Vicky Ford: The UC question is a question for the Chancellor not for the Children's Minister. I have been working with other colleagues to make sure that we hold on to that promise from the Prime Minister that no child should go hungry during the pandemic. I have been focusing on that.

It is important that local authorities have responsibility for ensuring that there is enough childcare in their areas. They have some flexibility in moving some of the entitlement funding around, but they need to make sure—and I have made it clear to them—that they are passing it on. We are closely monitoring the take-up of places by parents and the capacity of providers, through our parental surveys and the data that we collect.

Q518       David Johnston: Vicky, a lot of questions about special educational needs in the last few months have been referred to the forthcoming SEND review. Can you say when we can expect it to be published and what you think the balance in it will be between things we have learnt in the pandemic and longstanding, pre-existing problems?

Vicky Ford: I intend to publish the SEND review in the spring. It has been a very important priority for the Government. It needs to be done in a way that I can also work with parents and families on the consultation, in a co-produced way. I can completely understand that families have so many things going on during the pandemic, and we need to have the headspace to make sure that everyone can engage. Incidentally, thank you, Robert, for your Committee's excellent report on the SEND review. The NAO report and other reports have also been fed into it.

We are looking at some key priorities. Improving the outcomes for children and young people with special educational needs means getting a much earlier focus on what works for the child, identifying the early needs. I mentioned the Bradford autism project, which is very exciting. We want to find ways to improve the experience of the system. There is so much bureaucracy in the system at the moment and families are often struggling with paperwork rather than getting the support their child needs. We also want to bring in intervention and support so a child can continue in mainstream. Ofsted has been very helpful, bringing changes into the inspection framework and making it clear that a school cannot be outstanding unless it is inclusive for children with SEND. That is important. We also want to make the system more financially sustainable. As you pointed out in your report, we have put a lot more money in.

Chair: In a nutshell, please.

Vicky Ford: It is a very important piece of work, Robert, for so many children.

Chair: I know, but we have other questions, a lot to get through.

Vicky Ford: The review is coming. It will be a piece of work that will have some changes coming.

Chair: Got it. David, please, next question.

Q519       David Johnston: I have one quick supplementary question, Vicky. We have heard from witnesses that some children with SEND thrived in lockdown. Do you think there are any policy implications from that, as Robert said, very briefly?

Vicky Ford: Yes, some children have thrived. We heard some of that conversation earlier on in the lockdown. I spoke to some foster families of children who had social anxieties and who had been struggling. However, I think that electing to home educate your child is a big decision, especially for children with special education needs. It is a very long-term decision to take a child out of school permanently. I have worked with the Council for Disabled Children to send advice to parents who are considering it to make sure that they think through the implications. Different children have reacted differently, obviously.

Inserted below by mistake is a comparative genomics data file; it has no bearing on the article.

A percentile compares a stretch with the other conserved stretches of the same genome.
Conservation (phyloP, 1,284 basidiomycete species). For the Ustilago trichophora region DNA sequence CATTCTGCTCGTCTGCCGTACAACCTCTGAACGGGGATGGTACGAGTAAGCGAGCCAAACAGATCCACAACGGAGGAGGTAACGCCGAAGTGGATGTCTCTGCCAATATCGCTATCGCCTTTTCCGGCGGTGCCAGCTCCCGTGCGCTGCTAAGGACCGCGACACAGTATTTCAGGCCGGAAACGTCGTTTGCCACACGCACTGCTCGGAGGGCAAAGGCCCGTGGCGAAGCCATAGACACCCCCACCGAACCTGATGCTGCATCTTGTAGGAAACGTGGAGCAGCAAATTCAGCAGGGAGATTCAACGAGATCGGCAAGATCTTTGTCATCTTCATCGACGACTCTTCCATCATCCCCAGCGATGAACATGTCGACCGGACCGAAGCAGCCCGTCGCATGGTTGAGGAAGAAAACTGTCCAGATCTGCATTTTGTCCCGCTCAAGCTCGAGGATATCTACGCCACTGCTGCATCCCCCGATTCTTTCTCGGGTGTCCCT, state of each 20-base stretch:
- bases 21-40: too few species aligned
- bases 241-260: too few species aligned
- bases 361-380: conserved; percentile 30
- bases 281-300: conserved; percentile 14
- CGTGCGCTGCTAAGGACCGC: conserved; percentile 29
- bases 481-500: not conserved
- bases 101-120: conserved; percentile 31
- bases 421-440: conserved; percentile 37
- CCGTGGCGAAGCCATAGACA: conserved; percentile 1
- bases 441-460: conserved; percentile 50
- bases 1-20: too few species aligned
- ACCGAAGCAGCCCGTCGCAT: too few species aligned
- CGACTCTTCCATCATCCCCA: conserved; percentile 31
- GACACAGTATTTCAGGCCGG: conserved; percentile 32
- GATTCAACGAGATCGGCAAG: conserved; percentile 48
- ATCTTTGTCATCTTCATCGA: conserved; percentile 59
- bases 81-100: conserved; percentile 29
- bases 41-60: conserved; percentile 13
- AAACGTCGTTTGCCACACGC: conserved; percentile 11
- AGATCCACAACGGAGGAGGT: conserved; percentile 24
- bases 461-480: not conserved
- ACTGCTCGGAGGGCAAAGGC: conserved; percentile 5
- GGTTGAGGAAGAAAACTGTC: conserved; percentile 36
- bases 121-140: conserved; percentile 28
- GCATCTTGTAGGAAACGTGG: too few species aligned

Q520       Tom Hunt: There is a point about SEND and those with dyslexia and dyspraxia, which we touched on earlier. I spoke to the headmistress of a school in the south-east of England that is entirely for dyslexic pupils. Her view was that live education, live lessons, were particularly important for those with dyslexia and dyspraxia. She was able to offer that because it was a specialist school, but I fear that it would be a different story for some.

I think there needs to be a look at how the cancellation of exams may have had a particular impact on children with dyslexia or dyspraxia, who often prefer exams because they can pull a little bit out of their hats. They are unconventional learners who often perform well in examsbetter than they do in a classroom environment, so classroom assessment may not work for them.

I am encouraged by what you said at the start of this meeting about the catch-up commissioner and the focus on SEND. In some ways, the SEND review can benefit from having been delayed because it can encapsulate all this important stuff we are talking about, about the impact of covid.

I probably will touch base with you online. There is not much of a question there, just some comments.

Vicky Ford: Obviously it might have been much better for those sorts of students to have had exams, but we are now consulting on how the assessment process will work. The consultation has just closed. We fed in about the need to be sensitive to those with special educational needs and also to children in care, who may have moved from where they were being educated during this time. Those sorts of sensitivities are important.

We want to see a better universal offer of dyslexia support from all mainstream schools. It would be a good part of the SEND reforms if a child could be supported in the mainstream in a better way, and get help earlier.